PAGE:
Diablo III Reviews

446,603 (245,282)
TA Score for this game: 1,665
Posted on 09 September 13 at 21:17, Edited on 10 September 13 at 06:33
This review has 31 positive votes and 4 negative votes. Please log in to vote.
Almost at the exact moment that Diablo 3 was announced rumors started that there would be a console release. Blizzard obviously would not comment on rumors and this left some to wonder if this is a good idea. Games have been ported from PC to Console or vice versa for some time with varying success. For some gamers we thought back to the disaster that was Diablo on PS1 and those are memories of disappointing gameplay, long load times, and so forth. However this is not a review of a game that is 15 years old - this IS Diablo 3! (Yes a 300 reference - after you hack up that many demons it only seems fitting)

I have played Diablo and Diablo 2 on PC and I even played that PS1 mess so I was really anticipating Diablo 3. Unfortunately I didn't get the chance to play Diablo 3 on PC so I will not be comparing the console release to that.

Diablo 3 is a dungeon crawling RPG however I feel that the RPG soul of the game has been buried. In most RPGs you get to assign points to some number of attributes which is part of the fun. That element of game-play does not exist because stats increase automatically when you level up. Another staple of RPGs is choosing skills and the great thing in Diablo 3 is the game allows you to use all of the skills available to a class at its current level. This is nice because there is no wondering if another skill would have suited your character better. As you level up more skills become available and you can have more buttons assigned skills. Some gamers will complain - "I mashed (A) all the time. I hate button mashers." Diablo 3 can be a button masher where by you only use your (A) attack however that is you choosing to do so. I urge you to make the most use out of your spells by using them in combination such as a spell that slows the enemy first then a spell that does high damage. This will give you more time to deal with large groups of enemies and as you move up in difficulty there will only be more enemies.

Blizzard has given the user an amazing amount of control over their game-play. I got to level 11 and I started feeling like a demon slaying god obliterating scores of enemies while taking no damage and soon monotony set in. Game play started to feel lackluster. Increasing the difficulty quickly remedied the issue. The great mechanic here is that you can do this at any time. Many games force you to pick your difficulty and you are locked in for the entire story but not Diablo 3. There are 4 modes and 8 difficulties that you can choose from at any time. Modes are unlocked as you complete each so completing Normal unlocks Nightmare. Harder difficulties are unlocked with higher level characters. Difficulty changes the size of enemy hordes. For example, on easy enemies will spawn in groups of 2 or 3 but on medium it is 4 or 5. Larger groups of enemies present different challenges. Each mode presents further difficulties - enemies that are more resistant, have more than one damage modifier and the types of modifies improves enemies more. With the stronger enemies in each mode the loot becomes better. The game becomes less about mashing buttons and more about strategy.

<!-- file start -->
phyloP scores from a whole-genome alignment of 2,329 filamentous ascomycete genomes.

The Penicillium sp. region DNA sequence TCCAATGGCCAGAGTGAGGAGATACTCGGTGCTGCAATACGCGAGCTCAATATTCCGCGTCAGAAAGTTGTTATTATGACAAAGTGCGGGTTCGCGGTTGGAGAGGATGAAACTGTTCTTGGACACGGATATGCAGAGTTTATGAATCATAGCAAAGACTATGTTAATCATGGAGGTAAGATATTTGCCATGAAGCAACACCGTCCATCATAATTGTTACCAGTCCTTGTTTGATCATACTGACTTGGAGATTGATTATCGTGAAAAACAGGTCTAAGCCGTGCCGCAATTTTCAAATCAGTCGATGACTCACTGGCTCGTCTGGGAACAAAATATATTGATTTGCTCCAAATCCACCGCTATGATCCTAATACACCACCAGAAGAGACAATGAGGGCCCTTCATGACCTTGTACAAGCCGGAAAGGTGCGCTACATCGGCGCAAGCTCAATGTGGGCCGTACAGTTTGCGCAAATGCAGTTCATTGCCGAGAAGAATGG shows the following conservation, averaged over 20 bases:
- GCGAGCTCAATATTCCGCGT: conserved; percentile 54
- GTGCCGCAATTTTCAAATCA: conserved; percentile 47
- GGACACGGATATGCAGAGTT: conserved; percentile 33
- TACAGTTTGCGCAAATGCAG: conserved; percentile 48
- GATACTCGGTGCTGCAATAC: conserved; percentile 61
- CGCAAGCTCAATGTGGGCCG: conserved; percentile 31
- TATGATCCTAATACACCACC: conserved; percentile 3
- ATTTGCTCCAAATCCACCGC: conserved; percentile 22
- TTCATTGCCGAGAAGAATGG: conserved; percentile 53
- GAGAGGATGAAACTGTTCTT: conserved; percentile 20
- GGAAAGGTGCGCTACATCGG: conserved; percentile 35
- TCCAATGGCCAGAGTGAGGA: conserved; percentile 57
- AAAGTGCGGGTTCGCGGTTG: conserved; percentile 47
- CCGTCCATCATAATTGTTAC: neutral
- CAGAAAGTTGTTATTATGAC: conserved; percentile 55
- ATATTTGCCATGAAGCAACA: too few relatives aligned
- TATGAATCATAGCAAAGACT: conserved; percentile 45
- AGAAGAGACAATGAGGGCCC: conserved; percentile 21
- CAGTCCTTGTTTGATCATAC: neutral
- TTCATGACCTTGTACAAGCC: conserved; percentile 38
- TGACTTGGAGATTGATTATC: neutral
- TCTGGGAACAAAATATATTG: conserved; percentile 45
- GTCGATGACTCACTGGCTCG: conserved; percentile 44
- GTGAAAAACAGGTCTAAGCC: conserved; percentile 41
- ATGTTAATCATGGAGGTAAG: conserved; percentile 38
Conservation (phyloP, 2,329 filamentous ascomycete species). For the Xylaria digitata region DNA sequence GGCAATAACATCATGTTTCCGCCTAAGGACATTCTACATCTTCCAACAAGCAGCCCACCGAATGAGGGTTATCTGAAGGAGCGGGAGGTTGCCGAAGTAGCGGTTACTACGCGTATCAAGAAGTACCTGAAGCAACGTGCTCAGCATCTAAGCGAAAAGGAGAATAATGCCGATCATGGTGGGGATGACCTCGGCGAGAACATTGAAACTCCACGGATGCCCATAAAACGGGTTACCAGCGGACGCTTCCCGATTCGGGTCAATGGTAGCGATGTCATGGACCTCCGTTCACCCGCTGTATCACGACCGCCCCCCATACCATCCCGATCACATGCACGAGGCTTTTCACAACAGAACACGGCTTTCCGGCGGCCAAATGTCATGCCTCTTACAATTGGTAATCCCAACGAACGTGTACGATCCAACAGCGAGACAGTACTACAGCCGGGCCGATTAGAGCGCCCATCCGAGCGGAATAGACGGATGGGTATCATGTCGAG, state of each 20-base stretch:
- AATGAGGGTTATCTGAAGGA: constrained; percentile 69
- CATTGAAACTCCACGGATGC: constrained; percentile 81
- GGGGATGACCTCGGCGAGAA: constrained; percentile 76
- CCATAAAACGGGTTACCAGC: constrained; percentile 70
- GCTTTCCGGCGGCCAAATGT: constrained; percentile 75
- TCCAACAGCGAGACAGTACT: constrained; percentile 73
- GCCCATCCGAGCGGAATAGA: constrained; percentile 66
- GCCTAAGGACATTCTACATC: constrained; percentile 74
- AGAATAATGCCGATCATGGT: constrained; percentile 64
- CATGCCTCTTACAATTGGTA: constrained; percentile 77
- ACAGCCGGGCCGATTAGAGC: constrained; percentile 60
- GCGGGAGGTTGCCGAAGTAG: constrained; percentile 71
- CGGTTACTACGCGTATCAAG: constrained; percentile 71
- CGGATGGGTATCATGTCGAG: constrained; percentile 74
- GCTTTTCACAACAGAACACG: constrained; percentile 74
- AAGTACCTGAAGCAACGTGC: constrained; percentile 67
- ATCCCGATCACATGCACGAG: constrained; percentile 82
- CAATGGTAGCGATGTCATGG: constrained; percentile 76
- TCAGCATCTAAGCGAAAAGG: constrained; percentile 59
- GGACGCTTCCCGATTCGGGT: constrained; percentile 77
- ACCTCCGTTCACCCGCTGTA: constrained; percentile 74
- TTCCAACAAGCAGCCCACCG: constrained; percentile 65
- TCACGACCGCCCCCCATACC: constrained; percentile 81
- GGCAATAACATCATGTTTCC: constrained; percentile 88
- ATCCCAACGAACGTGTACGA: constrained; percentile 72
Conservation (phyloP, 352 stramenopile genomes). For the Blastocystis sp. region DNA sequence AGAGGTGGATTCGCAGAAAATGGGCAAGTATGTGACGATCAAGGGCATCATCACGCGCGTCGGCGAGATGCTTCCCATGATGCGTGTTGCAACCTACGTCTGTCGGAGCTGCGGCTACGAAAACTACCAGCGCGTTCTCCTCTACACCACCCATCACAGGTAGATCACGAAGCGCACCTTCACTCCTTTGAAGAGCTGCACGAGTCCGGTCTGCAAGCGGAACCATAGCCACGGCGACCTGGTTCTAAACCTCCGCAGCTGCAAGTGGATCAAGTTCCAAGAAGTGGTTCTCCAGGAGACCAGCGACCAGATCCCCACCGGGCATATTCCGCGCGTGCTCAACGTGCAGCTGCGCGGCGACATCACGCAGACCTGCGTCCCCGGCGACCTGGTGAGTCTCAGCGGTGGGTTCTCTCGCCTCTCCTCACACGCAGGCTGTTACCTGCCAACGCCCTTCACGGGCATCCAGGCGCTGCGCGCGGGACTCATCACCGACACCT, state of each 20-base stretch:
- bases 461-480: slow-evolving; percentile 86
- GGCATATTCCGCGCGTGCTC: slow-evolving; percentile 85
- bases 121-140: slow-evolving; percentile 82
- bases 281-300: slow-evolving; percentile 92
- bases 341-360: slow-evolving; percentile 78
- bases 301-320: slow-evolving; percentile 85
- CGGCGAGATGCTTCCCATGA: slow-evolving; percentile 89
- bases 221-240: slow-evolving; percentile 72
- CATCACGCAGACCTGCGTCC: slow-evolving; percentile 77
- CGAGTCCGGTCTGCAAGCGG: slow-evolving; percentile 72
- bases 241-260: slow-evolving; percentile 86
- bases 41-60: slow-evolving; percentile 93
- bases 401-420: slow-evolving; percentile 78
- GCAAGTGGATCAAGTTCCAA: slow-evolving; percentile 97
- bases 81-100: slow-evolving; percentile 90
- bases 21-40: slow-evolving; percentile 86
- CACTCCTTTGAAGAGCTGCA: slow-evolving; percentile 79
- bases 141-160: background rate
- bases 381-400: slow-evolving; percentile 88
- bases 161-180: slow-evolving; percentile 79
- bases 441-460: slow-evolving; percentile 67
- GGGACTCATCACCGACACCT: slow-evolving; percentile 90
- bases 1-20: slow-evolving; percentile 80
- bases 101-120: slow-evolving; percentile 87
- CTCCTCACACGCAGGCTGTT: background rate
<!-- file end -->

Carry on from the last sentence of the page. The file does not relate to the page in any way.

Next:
If you want another experience changer join a multiplayer game. The more players in a game the more enemies that spawn. With more enemies there is more loot and more experience. What I liked about the multiplayer is that much of the loot drops for both players and is dependent on the player. I might get an awesome set of boots while all my partner gets is a huge stack of gold. This prevents one person from collecting all the loot while someone kills so joining games is more enjoyable because there is less greed factor. However there seems to be certain items that only seem to drop one so who ever picks it up first gets it.

When a player dies in some games you simply respawn taking a hit to gold/experience/armor and you continue on. That certainly is an option in Diablo 3 however if you want to feel loss make a hardcore character. Hardcore characters can only die once - you die and there is no coming back. This can be devastating to someone that has put in a ton of time and developed a certain fondness of their character. This adds a certain mortality to a character that you don't find in many games.